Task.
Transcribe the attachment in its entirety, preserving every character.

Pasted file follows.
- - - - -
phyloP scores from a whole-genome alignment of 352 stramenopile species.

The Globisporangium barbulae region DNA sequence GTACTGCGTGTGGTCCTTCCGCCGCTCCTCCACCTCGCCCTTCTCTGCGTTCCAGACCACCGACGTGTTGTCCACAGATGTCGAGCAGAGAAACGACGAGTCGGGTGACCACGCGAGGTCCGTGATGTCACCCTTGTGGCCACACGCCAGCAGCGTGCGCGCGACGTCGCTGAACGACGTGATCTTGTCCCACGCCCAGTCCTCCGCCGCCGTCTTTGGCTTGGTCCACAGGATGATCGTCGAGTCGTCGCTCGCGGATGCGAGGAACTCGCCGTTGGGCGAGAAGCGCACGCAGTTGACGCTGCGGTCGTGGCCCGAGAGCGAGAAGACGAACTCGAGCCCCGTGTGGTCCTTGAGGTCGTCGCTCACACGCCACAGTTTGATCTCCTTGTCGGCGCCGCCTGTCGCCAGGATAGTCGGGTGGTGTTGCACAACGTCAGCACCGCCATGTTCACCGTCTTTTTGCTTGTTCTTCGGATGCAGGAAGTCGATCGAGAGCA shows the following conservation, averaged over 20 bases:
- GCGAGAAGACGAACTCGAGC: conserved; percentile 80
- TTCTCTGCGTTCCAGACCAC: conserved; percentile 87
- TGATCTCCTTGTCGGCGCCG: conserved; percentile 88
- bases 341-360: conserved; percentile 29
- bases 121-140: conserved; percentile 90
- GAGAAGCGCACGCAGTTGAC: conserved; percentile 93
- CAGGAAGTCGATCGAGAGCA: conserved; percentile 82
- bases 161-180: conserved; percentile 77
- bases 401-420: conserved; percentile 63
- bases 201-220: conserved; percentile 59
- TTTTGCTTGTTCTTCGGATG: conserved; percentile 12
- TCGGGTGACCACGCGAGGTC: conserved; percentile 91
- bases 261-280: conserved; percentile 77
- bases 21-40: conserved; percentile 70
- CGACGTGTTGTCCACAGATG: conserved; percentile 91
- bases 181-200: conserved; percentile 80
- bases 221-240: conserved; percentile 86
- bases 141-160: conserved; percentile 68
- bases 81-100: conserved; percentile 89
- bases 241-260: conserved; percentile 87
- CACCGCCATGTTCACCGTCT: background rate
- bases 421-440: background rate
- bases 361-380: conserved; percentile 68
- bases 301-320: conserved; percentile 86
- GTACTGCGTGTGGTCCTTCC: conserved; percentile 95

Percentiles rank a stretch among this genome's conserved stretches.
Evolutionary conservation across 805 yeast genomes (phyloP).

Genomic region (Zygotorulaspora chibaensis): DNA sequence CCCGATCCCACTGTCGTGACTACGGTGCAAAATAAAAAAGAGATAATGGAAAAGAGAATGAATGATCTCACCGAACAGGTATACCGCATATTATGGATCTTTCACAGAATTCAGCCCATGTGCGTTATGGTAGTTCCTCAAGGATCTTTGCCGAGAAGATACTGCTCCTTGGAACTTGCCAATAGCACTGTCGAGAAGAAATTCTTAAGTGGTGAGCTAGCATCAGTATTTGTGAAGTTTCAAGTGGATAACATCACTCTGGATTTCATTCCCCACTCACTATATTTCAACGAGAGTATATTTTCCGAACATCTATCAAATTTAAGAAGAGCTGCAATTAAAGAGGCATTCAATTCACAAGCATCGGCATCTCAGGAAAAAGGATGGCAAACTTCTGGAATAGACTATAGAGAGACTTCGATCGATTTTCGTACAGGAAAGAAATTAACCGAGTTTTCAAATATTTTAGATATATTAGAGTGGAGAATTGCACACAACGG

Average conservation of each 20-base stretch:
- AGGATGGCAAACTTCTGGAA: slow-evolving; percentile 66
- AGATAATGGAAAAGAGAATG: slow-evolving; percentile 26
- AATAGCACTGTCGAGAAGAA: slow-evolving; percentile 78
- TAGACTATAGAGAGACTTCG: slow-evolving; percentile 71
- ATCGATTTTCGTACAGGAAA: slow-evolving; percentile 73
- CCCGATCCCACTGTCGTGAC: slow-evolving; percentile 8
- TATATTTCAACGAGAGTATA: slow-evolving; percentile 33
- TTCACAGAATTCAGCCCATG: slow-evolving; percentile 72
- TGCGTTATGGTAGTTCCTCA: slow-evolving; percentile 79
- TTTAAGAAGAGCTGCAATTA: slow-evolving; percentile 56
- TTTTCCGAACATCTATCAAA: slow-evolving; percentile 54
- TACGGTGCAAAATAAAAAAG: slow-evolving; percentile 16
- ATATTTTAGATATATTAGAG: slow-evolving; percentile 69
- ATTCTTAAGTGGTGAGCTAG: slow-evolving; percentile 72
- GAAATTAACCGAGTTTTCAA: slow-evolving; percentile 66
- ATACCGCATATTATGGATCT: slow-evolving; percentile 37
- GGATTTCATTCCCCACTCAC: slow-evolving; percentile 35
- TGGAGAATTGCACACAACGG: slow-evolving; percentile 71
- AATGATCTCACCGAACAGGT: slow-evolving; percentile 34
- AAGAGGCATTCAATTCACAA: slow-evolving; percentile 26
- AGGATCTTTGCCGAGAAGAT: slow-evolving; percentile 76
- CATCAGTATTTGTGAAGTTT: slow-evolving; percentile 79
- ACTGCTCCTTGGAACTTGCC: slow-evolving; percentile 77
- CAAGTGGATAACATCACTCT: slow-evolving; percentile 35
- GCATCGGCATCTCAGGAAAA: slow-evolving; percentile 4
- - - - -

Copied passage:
phyloP scores from a whole-genome alignment of 352 stramenopile species.

The Globisporangium barbulae region DNA sequence GTACTGCGTGTGGTCCTTCCGCCGCTCCTCCACCTCGCCCTTCTCTGCGTTCCAGACCACCGACGTGTTGTCCACAGATGTCGAGCAGAGAAACGACGAGTCGGGTGACCACGCGAGGTCCGTGATGTCACCCTTGTGGCCACACGCCAGCAGCGTGCGCGCGACGTCGCTGAACGACGTGATCTTGTCCCACGCCCAGTCCTCCGCCGCCGTCTTTGGCTTGGTCCACAGGATGATCGTCGAGTCGTCGCTCGCGGATGCGAGGAACTCGCCGTTGGGCGAGAAGCGCACGCAGTTGACGCTGCGGTCGTGGCCCGAGAGCGAGAAGACGAACTCGAGCCCCGTGTGGTCCTTGAGGTCGTCGCTCACACGCCACAGTTTGATCTCCTTGTCGGCGCCGCCTGTCGCCAGGATAGTCGGGTGGTGTTGCACAACGTCAGCACCGCCATGTTCACCGTCTTTTTGCTTGTTCTTCGGATGCAGGAAGTCGATCGAGAGCA shows the following conservation, averaged over 20 bases:
- GCGAGAAGACGAACTCGAGC: conserved; percentile 80
- TTCTCTGCGTTCCAGACCAC: conserved; percentile 87
- TGATCTCCTTGTCGGCGCCG: conserved; percentile 88
- bases 341-360: conserved; percentile 29
- bases 121-140: conserved; percentile 90
- GAGAAGCGCACGCAGTTGAC: conserved; percentile 93
- CAGGAAGTCGATCGAGAGCA: conserved; percentile 82
- bases 161-180: conserved; percentile 77
- bases 401-420: conserved; percentile 63
- bases 201-220: conserved; percentile 59
- TTTTGCTTGTTCTTCGGATG: conserved; percentile 12
- TCGGGTGACCACGCGAGGTC: conserved; percentile 91
- bases 261-280: conserved; percentile 77
- bases 21-40: conserved; percentile 70
- CGACGTGTTGTCCACAGATG: conserved; percentile 91
- bases 181-200: conserved; percentile 80
- bases 221-240: conserved; percentile 86
- bases 141-160: conserved; percentile 68
- bases 81-100: conserved; percentile 89
- bases 241-260: conserved; percentile 87
- CACCGCCATGTTCACCGTCT: background rate
- bases 421-440: background rate
- bases 361-380: conserved; percentile 68
- bases 301-320: conserved; percentile 86
- GTACTGCGTGTGGTCCTTCC: conserved; percentile 95

Percentiles rank a stretch among this genome's conserved stretches.
Evolutionary conservation across 805 yeast genomes (phyloP).

Genomic region (Zygotorulaspora chibaensis): DNA sequence CCCGATCCCACTGTCGTGACTACGGTGCAAAATAAAAAAGAGATAATGGAAAAGAGAATGAATGATCTCACCGAACAGGTATACCGCATATTATGGATCTTTCACAGAATTCAGCCCATGTGCGTTATGGTAGTTCCTCAAGGATCTTTGCCGAGAAGATACTGCTCCTTGGAACTTGCCAATAGCACTGTCGAGAAGAAATTCTTAAGTGGTGAGCTAGCATCAGTATTTGTGAAGTTTCAAGTGGATAACATCACTCTGGATTTCATTCCCCACTCACTATATTTCAACGAGAGTATATTTTCCGAACATCTATCAAATTTAAGAAGAGCTGCAATTAAAGAGGCATTCAATTCACAAGCATCGGCATCTCAGGAAAAAGGATGGCAAACTTCTGGAATAGACTATAGAGAGACTTCGATCGATTTTCGTACAGGAAAGAAATTAACCGAGTTTTCAAATATTTTAGATATATTAGAGTGGAGAATTGCACACAACGG

Average conservation of each 20-base stretch:
- AGGATGGCAAACTTCTGGAA: slow-evolving; percentile 66
- AGATAATGGAAAAGAGAATG: slow-evolving; percentile 26
- AATAGCACTGTCGAGAAGAA: slow-evolving; percentile 78
- TAGACTATAGAGAGACTTCG: slow-evolving; percentile 71
- ATCGATTTTCGTACAGGAAA: slow-evolving; percentile 73
- CCCGATCCCACTGTCGTGAC: slow-evolving; percentile 8
- TATATTTCAACGAGAGTATA: slow-evolving; percentile 33
- TTCACAGAATTCAGCCCATG: slow-evolving; percentile 72
- TGCGTTATGGTAGTTCCTCA: slow-evolving; percentile 79
- TTTAAGAAGAGCTGCAATTA: slow-evolving; percentile 56
- TTTTCCGAACATCTATCAAA: slow-evolving; percentile 54
- TACGGTGCAAAATAAAAAAG: slow-evolving; percentile 16
- ATATTTTAGATATATTAGAG: slow-evolving; percentile 69
- ATTCTTAAGTGGTGAGCTAG: slow-evolving; percentile 72
- GAAATTAACCGAGTTTTCAA: slow-evolving; percentile 66
- ATACCGCATATTATGGATCT: slow-evolving; percentile 37
- GGATTTCATTCCCCACTCAC: slow-evolving; percentile 35
- TGGAGAATTGCACACAACGG: slow-evolving; percentile 71
- AATGATCTCACCGAACAGGT: slow-evolving; percentile 34
- AAGAGGCATTCAATTCACAA: slow-evolving; percentile 26
- AGGATCTTTGCCGAGAAGAT: slow-evolving; percentile 76
- CATCAGTATTTGTGAAGTTT: slow-evolving; percentile 79
- ACTGCTCCTTGGAACTTGCC: slow-evolving; percentile 77
- CAAGTGGATAACATCACTCT: slow-evolving; percentile 35
- GCATCGGCATCTCAGGAAAA: slow-evolving; percentile 4